As world leaders arrive to attend the annual UN General Assembly session next week amid the coronavirus pandemic, New York City will have in place facilities that will offer COVID-19 vaccination and testing to all those attending the high-level meetings.
President of the 76th session of the UN General Assembly Abdulla Shahid, in his remarks to the opening of the 76th UNGA session Tuesday, said that with a view to recovering from COVID19, vaccinating the world is his top focus and he will be holding a high-level thematic debate on vaccine equity with leading experts and world leaders.
“As you are all aware, our host country has made vaccines universally available to the whole United Nations family, including staff and delegates. I am glad to announce that the city of New York will also be offering vaccination and testing resources for all the attendees of the High-Level Week” he said, urging UN envoys and delegates to be an “example” to the world and “do our part in following local requirements.”
Mr Shahid, while talking to the UN reporters was asked if delegations coming for the UNGA have informed him if they are unvaccinated due to no access to vaccines in their countries.
“I have no answer to that question. That has not been shared with me how many are coming without vaccines but the host country has informed me that they will have the facilities to vaccinate all who are attending the General Assembly if they so desire. It will be facilitated.”
Over 100 Heads of State and Government and many more foreign ministers and delegates will arrive in New York City next week to attend the annual high-level General Assembly session, which had gone virtual in 2020 due to the COVID19 pandemic.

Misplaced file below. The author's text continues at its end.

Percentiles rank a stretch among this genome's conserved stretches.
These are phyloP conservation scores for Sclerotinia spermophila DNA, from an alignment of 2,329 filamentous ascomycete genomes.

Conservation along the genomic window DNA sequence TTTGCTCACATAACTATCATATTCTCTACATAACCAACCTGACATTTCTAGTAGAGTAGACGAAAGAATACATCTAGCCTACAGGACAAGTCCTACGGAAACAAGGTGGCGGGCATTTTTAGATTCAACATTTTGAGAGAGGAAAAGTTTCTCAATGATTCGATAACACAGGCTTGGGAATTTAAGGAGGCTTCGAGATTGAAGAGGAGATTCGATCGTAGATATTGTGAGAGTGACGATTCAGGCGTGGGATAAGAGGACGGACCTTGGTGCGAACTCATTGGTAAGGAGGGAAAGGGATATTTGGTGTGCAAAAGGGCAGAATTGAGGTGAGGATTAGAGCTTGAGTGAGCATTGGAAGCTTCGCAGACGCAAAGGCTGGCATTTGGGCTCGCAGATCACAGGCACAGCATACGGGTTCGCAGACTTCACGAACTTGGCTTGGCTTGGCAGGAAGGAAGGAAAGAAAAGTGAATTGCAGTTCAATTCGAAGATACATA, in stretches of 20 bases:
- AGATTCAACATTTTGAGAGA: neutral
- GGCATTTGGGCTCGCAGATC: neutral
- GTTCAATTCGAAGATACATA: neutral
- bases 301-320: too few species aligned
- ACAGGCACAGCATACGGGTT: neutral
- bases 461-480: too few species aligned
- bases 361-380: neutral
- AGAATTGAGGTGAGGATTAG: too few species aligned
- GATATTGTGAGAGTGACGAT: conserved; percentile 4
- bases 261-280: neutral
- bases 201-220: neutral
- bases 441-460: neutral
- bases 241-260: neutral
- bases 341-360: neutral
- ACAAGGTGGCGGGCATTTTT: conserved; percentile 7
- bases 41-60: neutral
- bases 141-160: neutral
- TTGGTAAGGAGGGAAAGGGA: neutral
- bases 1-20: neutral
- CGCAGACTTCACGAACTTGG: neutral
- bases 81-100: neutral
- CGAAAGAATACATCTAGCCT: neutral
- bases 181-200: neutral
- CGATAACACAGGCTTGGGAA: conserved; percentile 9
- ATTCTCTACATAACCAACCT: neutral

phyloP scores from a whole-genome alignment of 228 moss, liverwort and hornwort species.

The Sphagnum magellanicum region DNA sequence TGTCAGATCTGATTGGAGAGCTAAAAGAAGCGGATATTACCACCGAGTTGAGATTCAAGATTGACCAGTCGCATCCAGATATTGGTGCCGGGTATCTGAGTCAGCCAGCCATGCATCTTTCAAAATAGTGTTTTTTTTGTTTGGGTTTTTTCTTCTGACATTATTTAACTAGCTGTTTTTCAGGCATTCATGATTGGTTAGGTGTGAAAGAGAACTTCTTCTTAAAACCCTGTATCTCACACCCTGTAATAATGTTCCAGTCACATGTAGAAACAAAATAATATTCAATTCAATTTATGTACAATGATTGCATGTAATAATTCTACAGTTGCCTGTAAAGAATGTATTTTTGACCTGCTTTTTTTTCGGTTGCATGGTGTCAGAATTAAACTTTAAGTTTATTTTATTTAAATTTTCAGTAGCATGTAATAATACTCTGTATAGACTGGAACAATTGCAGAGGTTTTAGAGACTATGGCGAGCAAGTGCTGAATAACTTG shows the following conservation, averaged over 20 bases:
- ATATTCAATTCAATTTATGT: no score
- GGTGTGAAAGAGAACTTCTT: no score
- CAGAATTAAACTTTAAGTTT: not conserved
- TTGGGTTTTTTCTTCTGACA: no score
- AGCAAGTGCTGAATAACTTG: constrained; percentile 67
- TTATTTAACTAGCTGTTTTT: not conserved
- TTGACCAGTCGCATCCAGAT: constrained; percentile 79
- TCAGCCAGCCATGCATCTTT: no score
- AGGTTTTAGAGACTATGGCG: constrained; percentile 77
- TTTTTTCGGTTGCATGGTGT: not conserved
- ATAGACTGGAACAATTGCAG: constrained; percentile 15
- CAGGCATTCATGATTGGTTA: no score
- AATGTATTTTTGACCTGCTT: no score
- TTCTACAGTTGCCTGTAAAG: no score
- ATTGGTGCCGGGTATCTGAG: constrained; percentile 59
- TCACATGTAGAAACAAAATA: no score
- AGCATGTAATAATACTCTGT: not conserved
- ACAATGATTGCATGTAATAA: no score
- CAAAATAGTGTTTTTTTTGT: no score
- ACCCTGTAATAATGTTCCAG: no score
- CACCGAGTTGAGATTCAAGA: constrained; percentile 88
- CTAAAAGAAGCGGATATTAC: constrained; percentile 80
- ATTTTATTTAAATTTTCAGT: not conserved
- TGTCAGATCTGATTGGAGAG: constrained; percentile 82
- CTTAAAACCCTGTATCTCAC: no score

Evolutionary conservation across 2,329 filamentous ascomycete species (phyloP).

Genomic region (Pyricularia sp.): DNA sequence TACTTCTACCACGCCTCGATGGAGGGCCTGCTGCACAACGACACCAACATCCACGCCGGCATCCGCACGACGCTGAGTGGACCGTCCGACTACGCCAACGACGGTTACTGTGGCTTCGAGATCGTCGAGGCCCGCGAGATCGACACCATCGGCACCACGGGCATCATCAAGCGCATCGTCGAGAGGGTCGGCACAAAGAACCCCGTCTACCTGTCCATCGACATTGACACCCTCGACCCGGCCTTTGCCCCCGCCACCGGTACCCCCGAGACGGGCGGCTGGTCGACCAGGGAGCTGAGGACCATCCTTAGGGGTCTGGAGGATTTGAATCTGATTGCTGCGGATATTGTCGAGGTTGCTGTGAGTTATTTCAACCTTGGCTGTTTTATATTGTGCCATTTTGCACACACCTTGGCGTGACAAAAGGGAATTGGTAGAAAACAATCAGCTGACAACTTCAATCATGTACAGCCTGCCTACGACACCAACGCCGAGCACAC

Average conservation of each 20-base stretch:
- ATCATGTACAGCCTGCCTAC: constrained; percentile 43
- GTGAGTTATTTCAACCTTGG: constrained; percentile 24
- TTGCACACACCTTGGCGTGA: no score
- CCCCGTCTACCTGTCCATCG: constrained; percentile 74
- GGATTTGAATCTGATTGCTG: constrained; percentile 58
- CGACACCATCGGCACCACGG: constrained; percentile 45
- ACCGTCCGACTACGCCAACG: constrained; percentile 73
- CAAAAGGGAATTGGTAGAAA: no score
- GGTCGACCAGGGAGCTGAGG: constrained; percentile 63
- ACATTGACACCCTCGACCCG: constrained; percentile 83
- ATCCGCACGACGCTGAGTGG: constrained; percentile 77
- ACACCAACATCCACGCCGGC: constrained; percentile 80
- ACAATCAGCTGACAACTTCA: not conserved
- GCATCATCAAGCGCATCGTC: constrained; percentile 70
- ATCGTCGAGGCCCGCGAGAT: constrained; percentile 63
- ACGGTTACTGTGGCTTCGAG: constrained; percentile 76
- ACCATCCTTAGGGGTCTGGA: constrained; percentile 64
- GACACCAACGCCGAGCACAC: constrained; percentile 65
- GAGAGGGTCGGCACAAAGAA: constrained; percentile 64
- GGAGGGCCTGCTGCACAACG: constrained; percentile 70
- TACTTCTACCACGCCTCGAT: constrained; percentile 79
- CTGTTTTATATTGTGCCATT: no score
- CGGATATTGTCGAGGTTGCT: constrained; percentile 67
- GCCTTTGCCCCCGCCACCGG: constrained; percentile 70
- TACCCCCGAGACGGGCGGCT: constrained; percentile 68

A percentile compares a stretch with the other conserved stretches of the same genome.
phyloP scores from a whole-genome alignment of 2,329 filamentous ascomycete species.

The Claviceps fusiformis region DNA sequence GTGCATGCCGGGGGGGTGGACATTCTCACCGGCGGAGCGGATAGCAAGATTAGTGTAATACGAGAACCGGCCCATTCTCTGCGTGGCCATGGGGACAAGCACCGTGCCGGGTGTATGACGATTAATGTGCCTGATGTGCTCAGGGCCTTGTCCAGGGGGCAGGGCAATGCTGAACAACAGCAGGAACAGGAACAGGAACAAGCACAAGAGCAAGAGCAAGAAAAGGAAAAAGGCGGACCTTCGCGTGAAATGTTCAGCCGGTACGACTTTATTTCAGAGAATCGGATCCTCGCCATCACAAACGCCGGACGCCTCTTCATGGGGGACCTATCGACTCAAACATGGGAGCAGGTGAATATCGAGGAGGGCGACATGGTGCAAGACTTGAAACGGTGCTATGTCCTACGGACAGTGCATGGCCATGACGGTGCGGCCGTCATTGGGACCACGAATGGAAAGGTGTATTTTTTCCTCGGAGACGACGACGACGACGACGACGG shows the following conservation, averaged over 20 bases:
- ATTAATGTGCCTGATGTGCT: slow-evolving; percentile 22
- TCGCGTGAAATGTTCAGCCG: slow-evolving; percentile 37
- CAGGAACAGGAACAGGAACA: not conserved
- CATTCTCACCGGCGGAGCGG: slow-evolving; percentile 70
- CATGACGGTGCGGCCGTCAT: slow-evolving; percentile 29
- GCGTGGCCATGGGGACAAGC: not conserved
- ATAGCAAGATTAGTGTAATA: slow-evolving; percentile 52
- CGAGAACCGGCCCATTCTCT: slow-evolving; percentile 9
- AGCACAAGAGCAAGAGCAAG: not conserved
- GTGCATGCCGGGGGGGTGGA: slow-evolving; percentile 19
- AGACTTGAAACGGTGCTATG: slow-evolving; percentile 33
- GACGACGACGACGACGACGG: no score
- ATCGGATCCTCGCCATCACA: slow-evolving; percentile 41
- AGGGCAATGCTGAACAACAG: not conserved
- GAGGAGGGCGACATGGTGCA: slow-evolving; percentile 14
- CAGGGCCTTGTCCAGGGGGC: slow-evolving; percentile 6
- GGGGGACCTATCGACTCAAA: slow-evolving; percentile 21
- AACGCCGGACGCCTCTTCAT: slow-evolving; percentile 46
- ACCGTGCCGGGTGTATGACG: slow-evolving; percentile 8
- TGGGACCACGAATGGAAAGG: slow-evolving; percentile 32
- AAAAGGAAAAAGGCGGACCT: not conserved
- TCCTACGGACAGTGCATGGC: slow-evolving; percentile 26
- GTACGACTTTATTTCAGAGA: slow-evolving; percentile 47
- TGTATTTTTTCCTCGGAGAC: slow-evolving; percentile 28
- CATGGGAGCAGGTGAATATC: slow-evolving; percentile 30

Prime Minister Narendra Modi and US President Joe Biden are among the world leaders who will address the UN General Debate in person next week. However, concerns have been raised over the UNGA high-level week becoming a “super-spreader event” as delegations come from various parts of the world amid a still raging pandemic and low vaccination rates in many nations.
Last month, the US, host country of the UN headquarters, had urged heads of government and state and ministers to deliver their statements to the UN General Debate by video instead of travelling to New York to ensure that high-level week doesn’t not become a “super-spreader event.”
US Ambassador to the UN Linda Thomas-Greenfield had written a letter to the 193 Member States of the UN that as the Host Country of the UN Headquarters, her country bears a “significant responsibility” to ensure the safety of participants and New York residents.
“So too does the Secretariat and President of the General Assembly. We need your help to prevent UNGA 76 High-Level Week from being a super-spreader event,” she had written in the letter.
UN Secretary-General Antonio Guterres had said in a press conference last week that the “the City of New York has offered to all delegates coming to the General Assembly the possibility to be vaccinated and we will have here a… I mean, a system to do it.
He said the City of New York was cooperating with the UN in a very effective way and thanked the authorities for it.
During the General Debate, only four delegates from a country, including the head of state or government, will be present in the General Assembly Hall.